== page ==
News Service of Florida // Lloyd Dunkelburger
As the House and Senate prepare to take up their budget plans next week, state college leaders and students said Thursday the proposals contain unsustainable cuts for the 28-college system.
The Senate budget includes a $55 million reduction in remedial education funding and suspends $30 million in performance funding for the colleges. The House cuts $9.9 million, representing money the colleges now use to pay for personnel in their foundations, and imposes a one-time, $63 million reduction to the colleges’ reserve funds.
“We cannot sustain any of those cuts,” said Cynthia Bioteau, president of the Florida State College at Jacksonville.
Bioteau and other college presidents and students said the cuts will hurt a system designed to provide a higher-education opportunity to “non-traditional” students, including many minority students, older students and veterans.
“These are folks that need access to higher education and job training right within their communities,” said Bioteau, who said the median age of her student body was 27. “And that is exactly what we proudly provide. But we must maintain the wholeness to our operating budgets.”
A major concern is the Senate’s proposed $55 million cut in remedial education funding.
Senate leaders say the cut reflects a reduction in the number of students enrolled in remedial classes after the program was reformed four years ago.
But college leaders maintain that many students still need remediation and, while more are taking mainstream classes, they still need additional support, such as tutors and other services.
Sen. Gary Farmer, D-Fort Lauderdale, said he supports the restoration of the remedial funding. “The numbers look a little funny on paper, but the need is still there,” Farmer said.
Jasmine Green, a second-year student at Tallahassee Community College, was one of the students who appeared with state college leaders at a press conference Thursday.
Preparing to transfer to Florida State University in the fall with her associate’s degree, Green said the ability to “interact one-on-one” with her college teachers and the lower cost of tuition were major factors that attracted her to the state college system.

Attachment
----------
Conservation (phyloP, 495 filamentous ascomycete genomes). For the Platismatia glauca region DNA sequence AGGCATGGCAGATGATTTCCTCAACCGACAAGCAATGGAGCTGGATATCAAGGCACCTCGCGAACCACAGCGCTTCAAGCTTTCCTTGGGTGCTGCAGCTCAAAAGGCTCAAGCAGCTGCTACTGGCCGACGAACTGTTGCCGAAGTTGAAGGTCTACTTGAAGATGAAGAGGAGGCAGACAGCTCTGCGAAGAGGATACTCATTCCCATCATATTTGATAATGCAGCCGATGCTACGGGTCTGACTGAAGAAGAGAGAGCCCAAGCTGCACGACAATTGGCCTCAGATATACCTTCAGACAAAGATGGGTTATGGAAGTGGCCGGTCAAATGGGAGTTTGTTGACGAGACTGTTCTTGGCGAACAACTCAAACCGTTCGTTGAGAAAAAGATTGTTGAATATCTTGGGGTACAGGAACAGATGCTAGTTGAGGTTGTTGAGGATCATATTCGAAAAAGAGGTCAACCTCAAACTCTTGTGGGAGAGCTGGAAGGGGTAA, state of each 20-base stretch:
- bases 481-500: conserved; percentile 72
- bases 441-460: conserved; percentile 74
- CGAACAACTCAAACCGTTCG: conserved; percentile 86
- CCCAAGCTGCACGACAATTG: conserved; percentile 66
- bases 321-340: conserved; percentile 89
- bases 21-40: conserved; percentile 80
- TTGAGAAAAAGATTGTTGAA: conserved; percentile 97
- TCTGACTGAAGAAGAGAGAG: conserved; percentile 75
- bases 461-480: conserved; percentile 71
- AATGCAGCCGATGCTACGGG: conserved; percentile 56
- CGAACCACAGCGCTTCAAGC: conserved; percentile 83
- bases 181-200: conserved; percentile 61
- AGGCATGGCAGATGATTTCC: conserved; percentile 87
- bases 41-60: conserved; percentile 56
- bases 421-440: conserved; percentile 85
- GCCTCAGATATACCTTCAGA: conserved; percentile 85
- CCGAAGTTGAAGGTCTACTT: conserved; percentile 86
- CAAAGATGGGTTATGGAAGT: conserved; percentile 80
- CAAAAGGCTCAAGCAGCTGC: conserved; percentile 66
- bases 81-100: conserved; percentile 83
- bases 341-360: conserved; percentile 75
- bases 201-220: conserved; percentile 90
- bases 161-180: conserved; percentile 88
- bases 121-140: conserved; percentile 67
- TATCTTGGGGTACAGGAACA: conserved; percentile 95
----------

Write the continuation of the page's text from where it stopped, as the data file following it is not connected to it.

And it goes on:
Rep. Shevrin Jones, D-West Park, emphasized the role of state colleges with helping minority students earn degrees and certificates. About six out of every 10 students in the system are either black or Hispanic, according to the state Department of Education.
“It bothers me the direction we’re moving in in the cuts in our college system,” said Jones, a member of the House budget committee. “Stop picking on the little guys and fund them properly.”
As the college leaders and some lawmakers criticized the potential cuts, the Senate Appropriations Committee on Thursday voted 17-1 to send another major state college bill (SB 374) to the Senate floor next week.
The measure would create a state Board of Community Colleges to oversee the 28 schools and it would cap enrollment for baccalaureate students at each college at no more than 15 percent of the total student body.
“What we are doing with this bill is creating additional oversight so we don’t have a creep away from the primary mission that this Legislature determined was important to the college system,” said Sen. Bill Galvano, R-Bradenton.
The House has a similar bill (HB 929) but it calls for a review of the state college governance system, rather than creating a new governance board. The bill has cleared one committee but has two more committee assignments.